NBM Forecast Accuracy Analysis 

Some Generalities: In the panels below I compare forecasts predicted by the National
Blend of Models, taken for a 10day forecast period. First of all, the daily 'amounts' should only be
believed to about 1 significant figure. My measurements at Sweetwater are not rigorously
constrained to be exactly 24hour periods and cannot account for any snow settling or snow that is
affected by the wind. I believe that the models have roughly the same accuracy although I haven't been
able to verify this assumption.
Each panel below presents two graphical representations: one is the predicted snowfall versus date for 24hour periods, taken directly from the NBM website graphs. That is shown on the left in each panel. The other is the accumulated snowfall during the forecast period taken from the NBM graph for 6hour snowfall predictions. In both cases, the models are shown in orange and the observations in blue. For the 24hour snowfall graph, on the left, the length of the orange bar shows the range of the predicted snowfall. The blue squares are the observed amount. The error bars on the blue points are estimated by the standard deviation between the observed amount and the mean of the predicted range. For the total accumulated snowfall, the comparison is shown as smoothed lines through the data points. 

Storm Data Summaries:I have summarized the three storms illustrated in the panels below plus three others where I had adequate notes in my ski log AND there were archived data on the NBM website. On average, the NBM forecasts predict about 2±2 inches more snow than we actually receive. Part of this is to be expected since my measurements do not correct for any loss of snow due to settling. In general, you would expect that amount to be less than the actual snowfall amount, in accordance with the data in the table below. Further, the onset of the storm is about ⅓ day later than forecast. Recall that my method uses the 10day forecast from the NBM website, starting 1 day before the predicted onset of the storm. I will add to this table as additional data become available.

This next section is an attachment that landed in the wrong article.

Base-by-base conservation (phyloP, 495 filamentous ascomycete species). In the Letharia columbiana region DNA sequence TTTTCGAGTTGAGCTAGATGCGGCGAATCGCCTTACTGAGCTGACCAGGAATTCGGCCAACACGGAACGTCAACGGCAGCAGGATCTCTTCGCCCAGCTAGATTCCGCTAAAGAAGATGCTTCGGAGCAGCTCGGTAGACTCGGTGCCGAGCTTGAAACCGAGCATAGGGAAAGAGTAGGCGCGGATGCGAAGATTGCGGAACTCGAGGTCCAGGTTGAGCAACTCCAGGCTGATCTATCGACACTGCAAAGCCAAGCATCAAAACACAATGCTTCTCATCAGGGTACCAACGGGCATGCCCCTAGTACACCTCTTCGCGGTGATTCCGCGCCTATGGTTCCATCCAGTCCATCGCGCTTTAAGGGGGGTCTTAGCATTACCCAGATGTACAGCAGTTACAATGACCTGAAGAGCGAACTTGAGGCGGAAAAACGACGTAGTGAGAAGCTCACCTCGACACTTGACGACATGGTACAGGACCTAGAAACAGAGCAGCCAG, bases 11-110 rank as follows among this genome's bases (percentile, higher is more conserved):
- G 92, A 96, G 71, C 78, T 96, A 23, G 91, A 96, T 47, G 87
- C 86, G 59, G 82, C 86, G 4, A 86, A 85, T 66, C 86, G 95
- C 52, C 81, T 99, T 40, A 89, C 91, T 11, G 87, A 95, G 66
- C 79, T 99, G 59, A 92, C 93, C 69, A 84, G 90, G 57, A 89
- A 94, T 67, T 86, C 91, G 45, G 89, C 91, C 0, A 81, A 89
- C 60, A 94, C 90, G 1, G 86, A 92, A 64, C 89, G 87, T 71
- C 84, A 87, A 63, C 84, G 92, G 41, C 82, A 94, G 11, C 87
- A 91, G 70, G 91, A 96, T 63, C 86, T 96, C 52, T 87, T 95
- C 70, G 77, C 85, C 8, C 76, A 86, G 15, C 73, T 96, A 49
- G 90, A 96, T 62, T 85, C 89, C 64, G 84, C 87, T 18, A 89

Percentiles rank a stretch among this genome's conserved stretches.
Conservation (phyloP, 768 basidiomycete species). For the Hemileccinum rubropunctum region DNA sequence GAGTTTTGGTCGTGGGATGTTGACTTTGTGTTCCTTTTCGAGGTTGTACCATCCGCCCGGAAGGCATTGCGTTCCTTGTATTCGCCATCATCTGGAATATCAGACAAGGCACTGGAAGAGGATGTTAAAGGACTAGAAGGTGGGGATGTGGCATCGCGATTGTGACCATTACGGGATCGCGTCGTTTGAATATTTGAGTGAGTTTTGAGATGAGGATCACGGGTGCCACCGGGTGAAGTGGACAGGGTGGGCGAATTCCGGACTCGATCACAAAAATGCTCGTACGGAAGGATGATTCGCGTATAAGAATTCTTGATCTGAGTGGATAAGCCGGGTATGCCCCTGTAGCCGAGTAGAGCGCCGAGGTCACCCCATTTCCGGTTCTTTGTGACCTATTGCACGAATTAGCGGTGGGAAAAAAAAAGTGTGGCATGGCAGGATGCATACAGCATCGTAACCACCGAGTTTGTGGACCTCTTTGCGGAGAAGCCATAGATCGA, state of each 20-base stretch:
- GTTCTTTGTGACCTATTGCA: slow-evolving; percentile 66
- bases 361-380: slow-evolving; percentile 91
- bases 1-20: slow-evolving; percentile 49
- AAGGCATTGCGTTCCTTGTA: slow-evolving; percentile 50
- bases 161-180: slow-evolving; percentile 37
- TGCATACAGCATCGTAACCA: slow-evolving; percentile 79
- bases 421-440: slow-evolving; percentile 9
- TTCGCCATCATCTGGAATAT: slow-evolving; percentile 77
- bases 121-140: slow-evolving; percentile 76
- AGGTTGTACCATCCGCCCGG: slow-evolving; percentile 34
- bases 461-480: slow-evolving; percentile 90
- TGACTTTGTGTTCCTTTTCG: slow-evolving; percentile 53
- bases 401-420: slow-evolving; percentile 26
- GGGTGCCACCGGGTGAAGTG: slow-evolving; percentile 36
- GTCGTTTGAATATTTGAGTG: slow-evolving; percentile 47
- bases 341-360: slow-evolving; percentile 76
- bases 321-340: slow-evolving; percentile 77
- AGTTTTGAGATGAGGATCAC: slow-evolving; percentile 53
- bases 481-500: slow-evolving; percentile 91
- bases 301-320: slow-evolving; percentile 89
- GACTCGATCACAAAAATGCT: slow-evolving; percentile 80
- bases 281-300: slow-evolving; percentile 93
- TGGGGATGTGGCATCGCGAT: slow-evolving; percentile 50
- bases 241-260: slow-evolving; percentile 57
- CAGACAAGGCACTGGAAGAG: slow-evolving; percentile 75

2022 Jan 211 Snowfall: The snowfall distribution agrees with the model but is offset
by about 1 day. The accumulated snow from the storm is about 90% of the forecast amount. This is the
last detailed comparison I'm going to make. The panel above will summarize the forecast versus the
observed amounts.


2021 Dec 2231 Snowfall: The model distribution is close to the observed 24hour
snowfall. The accumulated amount predicted by the model agrees almost exactly with the observed amount.
It is worth noting that, when I spoke to Michael R on Jan 3, he reported that the snowfall accumulation
at his house (about a mile from ours) was 26 inches. So, that's a range of 4 inches. That gives some
estimate of the errors involved in trying to measure the depth. Still, the model prediction is
remarkably good, probably better than I might have a priori expected.


2021 Dec 1019 Snowfall: The model forecast 24hour snowfall distribution is similar
to what was observed. The observed accumulated amount is about 75% of the predicted amount. The onset
of observed snowfall was about 1 day later than the forecast.